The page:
TALLAHASSEE, FLA. Gov. Jeb Bush is facing a rapidly growing furor over the death of a 14-year-old boy at a juvenile boot camp, with about 1,500 demonstrators accusing authorities Friday of a cover-up, and Florida's chief law enforcement officer resigning under fire.
The student protesters, led by the Revs. Jesse Jackson and Al Sharpton, demanded answers regarding the death in January of Martin Lee Anderson, who was punched and kicked by guards in a videotaped scuffle.
The protesters assembled on the Capitol steps, chanting "Justice delayed is justice denied" and "If you don't act, we will come back." They demanded the arrest of the guards and the release of the results of a second autopsy.
Martin was the third young black male to die in state custody in Florida in the past three years. The guards who hit him were black and white.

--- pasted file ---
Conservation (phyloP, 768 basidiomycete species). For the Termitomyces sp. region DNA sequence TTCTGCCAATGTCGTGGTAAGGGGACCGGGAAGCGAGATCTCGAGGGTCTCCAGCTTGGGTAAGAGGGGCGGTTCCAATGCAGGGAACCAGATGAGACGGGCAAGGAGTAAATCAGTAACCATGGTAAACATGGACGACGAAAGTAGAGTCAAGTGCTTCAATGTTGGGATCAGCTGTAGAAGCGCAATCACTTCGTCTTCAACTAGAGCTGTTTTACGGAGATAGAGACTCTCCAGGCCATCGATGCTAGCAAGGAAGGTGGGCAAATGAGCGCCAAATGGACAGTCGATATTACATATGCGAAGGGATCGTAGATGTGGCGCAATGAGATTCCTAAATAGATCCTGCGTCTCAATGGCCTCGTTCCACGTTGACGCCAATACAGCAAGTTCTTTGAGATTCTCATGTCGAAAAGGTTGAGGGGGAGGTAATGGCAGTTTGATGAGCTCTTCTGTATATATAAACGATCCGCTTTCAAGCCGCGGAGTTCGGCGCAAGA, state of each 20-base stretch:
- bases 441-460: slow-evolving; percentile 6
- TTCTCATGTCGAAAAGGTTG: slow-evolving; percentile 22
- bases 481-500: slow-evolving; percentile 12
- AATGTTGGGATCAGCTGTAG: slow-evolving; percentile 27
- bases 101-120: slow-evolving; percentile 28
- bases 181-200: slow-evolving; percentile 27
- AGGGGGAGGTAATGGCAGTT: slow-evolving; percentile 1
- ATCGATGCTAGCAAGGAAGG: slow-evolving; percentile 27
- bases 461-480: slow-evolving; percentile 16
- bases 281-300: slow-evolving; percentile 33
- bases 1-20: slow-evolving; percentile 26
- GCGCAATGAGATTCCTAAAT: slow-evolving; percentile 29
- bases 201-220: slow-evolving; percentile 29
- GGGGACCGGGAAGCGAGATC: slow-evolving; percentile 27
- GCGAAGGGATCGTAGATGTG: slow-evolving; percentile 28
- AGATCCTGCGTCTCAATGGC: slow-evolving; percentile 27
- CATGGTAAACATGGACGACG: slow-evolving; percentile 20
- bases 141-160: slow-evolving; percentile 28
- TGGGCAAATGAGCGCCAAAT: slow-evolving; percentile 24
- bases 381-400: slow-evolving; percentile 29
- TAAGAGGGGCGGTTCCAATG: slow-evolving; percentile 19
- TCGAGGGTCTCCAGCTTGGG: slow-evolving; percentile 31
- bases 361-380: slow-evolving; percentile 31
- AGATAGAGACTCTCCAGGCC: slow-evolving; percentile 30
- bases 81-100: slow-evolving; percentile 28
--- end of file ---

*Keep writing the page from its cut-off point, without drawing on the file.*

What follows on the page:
A first autopsy found he died from complications of a blood disorder, but the boy's family and others disputed that. Martin's remains were exhumed recently for another autopsy. Bush also has appointed a special prosecutor.
Friday's protest came a day after Guy Tunnell, commissioner of the Florida Department of Law Enforcement, resigned amid criticism about his handling of the case and a joke that the governor called "inappropriate."
The Miami Herald reported that at a meeting of department heads, Tunnell likened Sen. Barack Obama to Osama bin Laden and Jackson to the outlaw Jesse James.
Tunnell started the Panama City boot camp when he was Bay County's sheriff. His agency was investigating the death until it was taken off the case by the special prosecutor. During the investigation, Tunnell had forwarded e-mails to the current sheriff that criticized those who questioned the effectiveness of the boot camp concept.